by Patrick Appel

A reader writes:

I work in the web department for a large university, doing work for people who usually have no idea what I've done for them. As in the locksmith case, what matters is not how skilled I am or how much effort I've exerted, but how difficult the customer thinks my task is. Just this morning, I met with a customer whose new site I am building. I showed her some screenshots of a site that, altogether, took me only a few hours to build. But because she thought it took me much longer to do it, she was much more pleased with my work than she had any right to be.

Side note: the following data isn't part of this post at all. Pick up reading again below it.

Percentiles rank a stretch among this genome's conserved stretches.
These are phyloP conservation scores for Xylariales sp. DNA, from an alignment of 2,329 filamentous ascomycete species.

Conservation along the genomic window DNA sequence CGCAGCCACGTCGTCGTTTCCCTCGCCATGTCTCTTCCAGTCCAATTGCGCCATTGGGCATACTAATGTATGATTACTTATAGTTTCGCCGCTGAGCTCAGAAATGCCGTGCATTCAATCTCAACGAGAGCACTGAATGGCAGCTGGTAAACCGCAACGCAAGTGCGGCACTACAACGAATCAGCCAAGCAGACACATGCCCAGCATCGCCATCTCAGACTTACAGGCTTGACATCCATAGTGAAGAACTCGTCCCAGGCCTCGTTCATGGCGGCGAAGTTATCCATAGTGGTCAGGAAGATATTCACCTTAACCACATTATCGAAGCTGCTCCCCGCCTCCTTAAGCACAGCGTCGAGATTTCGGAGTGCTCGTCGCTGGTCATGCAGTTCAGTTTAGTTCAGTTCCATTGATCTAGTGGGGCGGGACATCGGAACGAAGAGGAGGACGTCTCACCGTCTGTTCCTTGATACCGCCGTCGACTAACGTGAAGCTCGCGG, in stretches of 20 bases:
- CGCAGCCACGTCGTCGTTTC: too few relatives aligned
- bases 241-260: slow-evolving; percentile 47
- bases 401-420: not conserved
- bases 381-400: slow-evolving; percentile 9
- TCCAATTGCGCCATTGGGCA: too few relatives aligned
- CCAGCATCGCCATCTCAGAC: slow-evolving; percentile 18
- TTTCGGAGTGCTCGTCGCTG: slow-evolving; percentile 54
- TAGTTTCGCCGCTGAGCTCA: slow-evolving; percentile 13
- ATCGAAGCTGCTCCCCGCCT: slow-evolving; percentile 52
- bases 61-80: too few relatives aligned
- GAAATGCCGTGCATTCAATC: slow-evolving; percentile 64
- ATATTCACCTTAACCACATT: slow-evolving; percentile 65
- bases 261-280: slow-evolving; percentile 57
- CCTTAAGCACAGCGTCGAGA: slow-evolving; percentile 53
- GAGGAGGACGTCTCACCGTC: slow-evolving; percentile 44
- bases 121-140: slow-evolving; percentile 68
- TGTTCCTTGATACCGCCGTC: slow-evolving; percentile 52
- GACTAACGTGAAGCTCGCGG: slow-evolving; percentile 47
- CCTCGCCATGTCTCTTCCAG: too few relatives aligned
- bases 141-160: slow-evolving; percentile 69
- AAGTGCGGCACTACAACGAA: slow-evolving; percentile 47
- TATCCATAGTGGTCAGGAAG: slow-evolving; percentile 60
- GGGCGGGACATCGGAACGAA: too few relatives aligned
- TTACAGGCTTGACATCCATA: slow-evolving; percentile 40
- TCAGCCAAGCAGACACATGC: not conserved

Think about it. Aside from other locksmiths, how many people can watch a locksmith in action and know if he is doing a good job? People use cues to figure it out. For things like lock-picking and web design – services that most customers need infrequently or they'd figure it out themselves – people don't see it enough to know how it works, so they figure if it looks hard, it is hard.

So, in terms of customer satisfaction and demonstrating value, the key is to make things look harder than they actually are.